Date: Thu, 6 Aug 1998 12:01:58 -0700 (PDT) From: keith christiann <kchris1 at lausd.k12.ca.us> Subject: Carbonating in a keg & CAP (help) Brew Brothers, Carbonating kegs: I like to carbonate my kegs by force carbonating through the liquid out connection. The gas bubbles up the dip tube and seems to carbonate quicker. What makes this process so easy is that I use flare fittings. This makes it quick/easy to interchange fittings. When cold, gassing/rocking for a few minutes does the trick! I'll time it next time (4 minutes sounds about right for me). *** Jeff Renner kindly responds to my CAP questions below (please bare with the way I snip and reply. It is easiest for me). *** >I would like to brew a batch of CAP in honor of my child that will be here >soon. My kids are gone a lot, too. ;-) I can't wait for mine to arrive! He or she will be learning to read thermometers, pH papers, and scales at an early age guaranteed ;-). *** >For a 10 gallon batch, I am considering the following recipe/procedure: > >15 lb. American 6 Row (will I need to adjust the gap on my Malt Mill?) >4 lb. Flaked Maize Sounds good. I find that a double pass on the standard MM gap works well for 6-row What is the standard gap. I just started to play with the adjustments and I don't know where it was initially. I think I remember JS posting that it was near .045? I also remember Dave B. and others got good results from making the first pass at .08 and the second for .06, but that may have been for 2-row and not 6-row? *** If you're up to step mashing, I'd mash in at 40C (104F) and just pass through 50C on the way to 60C with no rest. That's what I do with good results. Of course, I can ramp at about 1 degree C/minute with my bottom fired RIMS. (Gee, I hope your text reader can handle these abbreviations and acronyms). Also, I'm beginning to think that a 70C (158F) rest, while historically correct, in my system results in a less attenuated, less crisp beer than I'd like. Yes, I am up to step mashing. I have a gas fired stove and an EM installed in my mash tun. I do need to purchase a pump to keep temps from fluctuating... That reminds me to give Moving Brews a call for that pump! I have noticed that I can manage temps better when using a thinner mash (and no scorching) approximately 1.3-1.5 qt/lb. *** My last batch, presently lagering, I rested at 153F, then 158F (George Fix has reported improved foam stand with 15 min. at this temp). I will dough in at 104 and ramp to 153 slowly. But I am not clear on how long you are recommending to rest at 153 and 158. For a crisper beer I would think resting for 45 mins at 153 and 15 mins at 158 would meet the desired goal. Please correct me if my assumptions are incorrect. *** Can/Should I use Albers Corn Meal from the grocery store in place of the flaked maize? If so, I'll give a cereal mash a try. I have a very nice rice cooker (which keeps rice nice and hot/moist for at least 3 days). It boils and steams rice. Can this be a useful tool for doing cereal mashes or decoction? It would be easy to hit sac temps on the stove and then place in cooker for a boil and keep hot until it is needed! Or should I just use it for rice and use the steamed rice for a cream ale? *** Good luck and let us know how it turns out. Oh, and congratulations on the impending arrival of the new brewer. Brew now while you can, because the next 18 years are a roller coaster ride with no getting off until the end of the ride. Right now you're on that slow clank, clank, clank up the up the first hill. The bar is down across your lap and you're locked in, but the ride hasn't really started, yet. Then you reach the top and wow! Your world is changed forever. But I wouldn't have traded my ride for anything. I will report back with my results and I truly appreciate your response. It is time to get back on the roller coaster (very nice analogy). Oh, how do I get that clanking noise in my head to stop! Keith Being blind does not bum me out... BEING OUT OF HOMEBREW DOES!!! Return to table of contents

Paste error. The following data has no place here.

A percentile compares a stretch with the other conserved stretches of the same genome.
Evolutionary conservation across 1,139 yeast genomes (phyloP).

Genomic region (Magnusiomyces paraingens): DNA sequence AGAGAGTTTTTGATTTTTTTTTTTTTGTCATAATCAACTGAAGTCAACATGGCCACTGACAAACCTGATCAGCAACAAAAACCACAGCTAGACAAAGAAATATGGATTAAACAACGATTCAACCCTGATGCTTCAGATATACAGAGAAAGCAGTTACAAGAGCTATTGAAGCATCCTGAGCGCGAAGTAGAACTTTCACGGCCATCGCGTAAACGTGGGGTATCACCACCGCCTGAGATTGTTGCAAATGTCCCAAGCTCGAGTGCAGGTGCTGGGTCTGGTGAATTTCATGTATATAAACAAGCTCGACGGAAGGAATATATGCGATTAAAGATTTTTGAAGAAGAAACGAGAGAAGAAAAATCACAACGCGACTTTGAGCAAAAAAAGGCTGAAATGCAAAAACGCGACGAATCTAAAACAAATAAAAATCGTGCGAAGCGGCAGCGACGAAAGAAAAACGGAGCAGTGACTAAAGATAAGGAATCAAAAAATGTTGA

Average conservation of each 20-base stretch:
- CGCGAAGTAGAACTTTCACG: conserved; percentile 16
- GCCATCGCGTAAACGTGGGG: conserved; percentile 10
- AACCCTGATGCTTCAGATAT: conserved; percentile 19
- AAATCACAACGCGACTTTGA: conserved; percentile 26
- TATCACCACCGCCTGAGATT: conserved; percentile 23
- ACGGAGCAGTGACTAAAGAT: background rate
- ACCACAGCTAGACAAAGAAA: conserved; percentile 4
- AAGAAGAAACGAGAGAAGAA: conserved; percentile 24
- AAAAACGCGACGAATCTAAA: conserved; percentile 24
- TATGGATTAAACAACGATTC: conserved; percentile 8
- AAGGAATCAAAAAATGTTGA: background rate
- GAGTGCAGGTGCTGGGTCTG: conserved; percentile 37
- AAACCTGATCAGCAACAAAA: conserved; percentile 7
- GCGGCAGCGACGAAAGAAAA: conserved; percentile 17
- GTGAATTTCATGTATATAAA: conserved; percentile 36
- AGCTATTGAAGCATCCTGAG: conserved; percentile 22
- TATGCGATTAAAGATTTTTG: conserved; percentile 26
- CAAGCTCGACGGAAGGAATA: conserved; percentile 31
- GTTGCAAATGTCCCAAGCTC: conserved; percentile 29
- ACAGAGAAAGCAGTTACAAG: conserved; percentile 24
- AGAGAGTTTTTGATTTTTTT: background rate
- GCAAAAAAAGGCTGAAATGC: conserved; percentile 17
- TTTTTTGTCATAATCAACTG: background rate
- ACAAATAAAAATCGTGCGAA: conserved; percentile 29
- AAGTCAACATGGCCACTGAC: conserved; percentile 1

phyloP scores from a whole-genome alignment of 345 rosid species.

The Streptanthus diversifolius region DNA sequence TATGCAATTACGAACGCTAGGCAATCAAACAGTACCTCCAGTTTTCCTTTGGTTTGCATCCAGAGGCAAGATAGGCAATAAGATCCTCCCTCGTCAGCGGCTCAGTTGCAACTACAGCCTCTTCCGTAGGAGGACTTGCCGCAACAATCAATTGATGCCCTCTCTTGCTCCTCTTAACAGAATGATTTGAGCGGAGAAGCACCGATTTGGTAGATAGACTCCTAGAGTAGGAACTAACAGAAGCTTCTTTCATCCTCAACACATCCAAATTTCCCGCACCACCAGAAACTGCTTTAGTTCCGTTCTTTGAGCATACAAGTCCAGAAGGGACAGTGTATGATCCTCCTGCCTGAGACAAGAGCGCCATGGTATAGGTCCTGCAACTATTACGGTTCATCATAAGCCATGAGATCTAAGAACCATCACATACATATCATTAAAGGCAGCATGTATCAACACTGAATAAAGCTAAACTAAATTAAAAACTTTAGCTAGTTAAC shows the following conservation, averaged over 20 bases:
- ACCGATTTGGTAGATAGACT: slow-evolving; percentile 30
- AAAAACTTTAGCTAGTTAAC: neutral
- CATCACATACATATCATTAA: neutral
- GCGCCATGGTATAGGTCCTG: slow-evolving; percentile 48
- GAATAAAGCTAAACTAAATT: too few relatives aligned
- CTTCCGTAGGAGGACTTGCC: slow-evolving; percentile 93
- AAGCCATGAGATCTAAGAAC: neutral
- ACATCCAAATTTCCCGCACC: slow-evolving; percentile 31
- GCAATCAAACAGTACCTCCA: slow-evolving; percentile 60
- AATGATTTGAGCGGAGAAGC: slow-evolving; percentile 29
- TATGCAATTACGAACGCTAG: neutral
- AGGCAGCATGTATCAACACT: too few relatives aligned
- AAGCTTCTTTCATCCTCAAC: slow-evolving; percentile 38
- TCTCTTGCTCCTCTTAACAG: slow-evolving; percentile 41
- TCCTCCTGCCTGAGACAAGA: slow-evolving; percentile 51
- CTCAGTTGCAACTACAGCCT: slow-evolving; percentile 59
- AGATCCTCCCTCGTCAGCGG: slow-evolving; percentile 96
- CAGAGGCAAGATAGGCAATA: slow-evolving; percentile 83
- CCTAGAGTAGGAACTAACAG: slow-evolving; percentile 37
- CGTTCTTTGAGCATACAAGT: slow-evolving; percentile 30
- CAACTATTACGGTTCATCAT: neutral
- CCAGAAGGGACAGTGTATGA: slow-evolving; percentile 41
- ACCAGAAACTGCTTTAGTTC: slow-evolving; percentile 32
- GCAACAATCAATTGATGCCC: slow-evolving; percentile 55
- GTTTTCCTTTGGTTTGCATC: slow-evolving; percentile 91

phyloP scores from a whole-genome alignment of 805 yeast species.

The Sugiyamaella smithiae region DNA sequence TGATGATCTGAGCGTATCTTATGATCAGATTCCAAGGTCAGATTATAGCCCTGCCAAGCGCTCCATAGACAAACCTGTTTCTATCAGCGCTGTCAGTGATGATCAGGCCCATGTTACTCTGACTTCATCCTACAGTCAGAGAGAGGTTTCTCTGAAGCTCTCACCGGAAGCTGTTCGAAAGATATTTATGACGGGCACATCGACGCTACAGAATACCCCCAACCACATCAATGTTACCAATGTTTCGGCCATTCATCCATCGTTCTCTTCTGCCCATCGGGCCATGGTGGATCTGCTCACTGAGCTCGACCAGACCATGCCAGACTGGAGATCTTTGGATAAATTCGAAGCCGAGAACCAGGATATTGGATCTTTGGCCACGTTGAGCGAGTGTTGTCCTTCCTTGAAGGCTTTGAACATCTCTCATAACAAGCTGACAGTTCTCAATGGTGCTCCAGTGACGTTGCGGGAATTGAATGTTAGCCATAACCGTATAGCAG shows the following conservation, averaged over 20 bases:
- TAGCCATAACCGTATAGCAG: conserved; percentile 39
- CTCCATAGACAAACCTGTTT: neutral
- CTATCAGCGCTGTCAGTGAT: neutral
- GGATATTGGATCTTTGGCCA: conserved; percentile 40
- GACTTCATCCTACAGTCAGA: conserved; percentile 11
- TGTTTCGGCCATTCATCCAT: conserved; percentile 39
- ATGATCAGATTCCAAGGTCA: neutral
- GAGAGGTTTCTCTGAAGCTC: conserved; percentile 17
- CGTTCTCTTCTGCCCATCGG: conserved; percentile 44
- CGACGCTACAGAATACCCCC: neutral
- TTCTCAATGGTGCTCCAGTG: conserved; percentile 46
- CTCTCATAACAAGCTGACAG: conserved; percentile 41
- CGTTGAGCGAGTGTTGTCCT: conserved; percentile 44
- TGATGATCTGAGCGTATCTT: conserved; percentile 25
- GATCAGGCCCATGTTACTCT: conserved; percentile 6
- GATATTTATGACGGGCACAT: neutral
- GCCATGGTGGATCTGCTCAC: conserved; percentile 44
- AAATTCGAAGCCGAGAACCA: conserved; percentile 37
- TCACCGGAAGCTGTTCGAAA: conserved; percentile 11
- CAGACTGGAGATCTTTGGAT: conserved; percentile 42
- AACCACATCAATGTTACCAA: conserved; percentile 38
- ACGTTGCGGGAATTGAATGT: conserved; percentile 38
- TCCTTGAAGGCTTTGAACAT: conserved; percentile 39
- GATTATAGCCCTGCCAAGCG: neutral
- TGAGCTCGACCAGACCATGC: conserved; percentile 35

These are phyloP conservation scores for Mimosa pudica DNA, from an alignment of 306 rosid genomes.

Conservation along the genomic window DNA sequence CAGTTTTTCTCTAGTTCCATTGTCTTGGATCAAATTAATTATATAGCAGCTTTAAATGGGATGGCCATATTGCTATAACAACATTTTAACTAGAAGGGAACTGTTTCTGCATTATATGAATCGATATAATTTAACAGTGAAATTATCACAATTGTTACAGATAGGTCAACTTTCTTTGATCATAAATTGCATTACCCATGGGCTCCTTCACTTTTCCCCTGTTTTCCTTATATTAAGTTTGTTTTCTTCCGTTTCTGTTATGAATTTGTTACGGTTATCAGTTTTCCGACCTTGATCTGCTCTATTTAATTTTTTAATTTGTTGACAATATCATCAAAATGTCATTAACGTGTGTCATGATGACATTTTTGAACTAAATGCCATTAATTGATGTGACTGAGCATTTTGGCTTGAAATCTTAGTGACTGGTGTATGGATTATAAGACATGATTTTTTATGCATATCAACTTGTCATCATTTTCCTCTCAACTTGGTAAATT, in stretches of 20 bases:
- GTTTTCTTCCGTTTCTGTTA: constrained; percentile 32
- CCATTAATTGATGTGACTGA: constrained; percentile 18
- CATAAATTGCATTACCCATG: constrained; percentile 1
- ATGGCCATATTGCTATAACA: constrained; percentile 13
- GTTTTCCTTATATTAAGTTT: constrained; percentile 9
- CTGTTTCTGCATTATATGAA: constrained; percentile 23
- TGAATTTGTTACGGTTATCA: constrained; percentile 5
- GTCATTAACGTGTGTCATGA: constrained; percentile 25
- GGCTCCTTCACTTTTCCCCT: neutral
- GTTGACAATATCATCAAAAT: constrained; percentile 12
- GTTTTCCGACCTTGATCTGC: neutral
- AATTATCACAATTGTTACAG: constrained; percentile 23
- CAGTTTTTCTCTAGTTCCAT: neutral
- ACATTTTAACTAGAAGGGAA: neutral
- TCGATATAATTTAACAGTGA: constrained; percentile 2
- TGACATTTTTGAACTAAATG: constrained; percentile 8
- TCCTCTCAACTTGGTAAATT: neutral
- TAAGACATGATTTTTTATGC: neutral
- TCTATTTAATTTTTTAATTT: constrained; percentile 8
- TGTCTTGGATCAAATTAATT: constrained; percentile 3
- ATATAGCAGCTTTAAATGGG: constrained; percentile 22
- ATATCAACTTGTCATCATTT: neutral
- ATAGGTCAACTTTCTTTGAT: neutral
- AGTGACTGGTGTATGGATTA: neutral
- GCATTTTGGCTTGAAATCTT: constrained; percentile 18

Date: Thu, 6 Aug 1998 12:05:05 -0700 From: Badger Roullett <branderr at microsoft.com> Subject: Women and Beer From: "Miller, Monica" <MMiller at dowagro.com> Subject: Re: Women Brewers " However, I do disagree with Monika's statement that "most women simply don't like beer". I don't question your observations, but I think you may be misinterpreting them. I find it hard to believe that gender determines whether one likes or dislikes beer. I do know some women who basically think they shouldn't like beer, so they aren't open to it. (And, these are usually the women who give me "the look" when I say I'm a homebrewer.) Friends of mine, both male and female, who really don't like beer also tend to be the folks who don't like strongly flavored anything. " My experience has been that Men tend to "Aquire" the taste for beer in high school, and its a guy thing. but i also like to specialize crafting beers for people who don't like the taste of "beer" beer. My lady really can't stand the taste of beer. i recently made a Honey Chamomile Amber, that changed her mind. she now has started bugging me to make more of that for her... My ex-wife hated beer too, and i made a nice mellow Blackberry wheat, that she liked, drank regularly, and the key fact was that it was loved by all. I agree that many beer is in general a Guy thing, and the media, and culture really continue to foster this image. But women can, and do Like, and Brew beer. a nice thing to do (hint for brewers with SO's who say they don't like beer) is to make a special effort to craft a beer they do like. this make relations better with the spouse, you get lotsa points when you find the recipe they like, and its an excuse to branch into possibly new areas of brewing. Me i am not a real stout bitter beer person either, so i brew nice mellow, fruity, tasty beers, and no one complains in the slightest.. badger ********************************************* Brander Roullett aka Badger Brewing Page: http://www.nwlink.com/~badger/badgbeer.html Badgers Brewing Bookstore: http://www.nwlink.com/~badger/brewbook.html In the SCA: Lord Frederic Badger of Amberhaven, Innkeeper of the Cat and Cup Inn Return to table of contents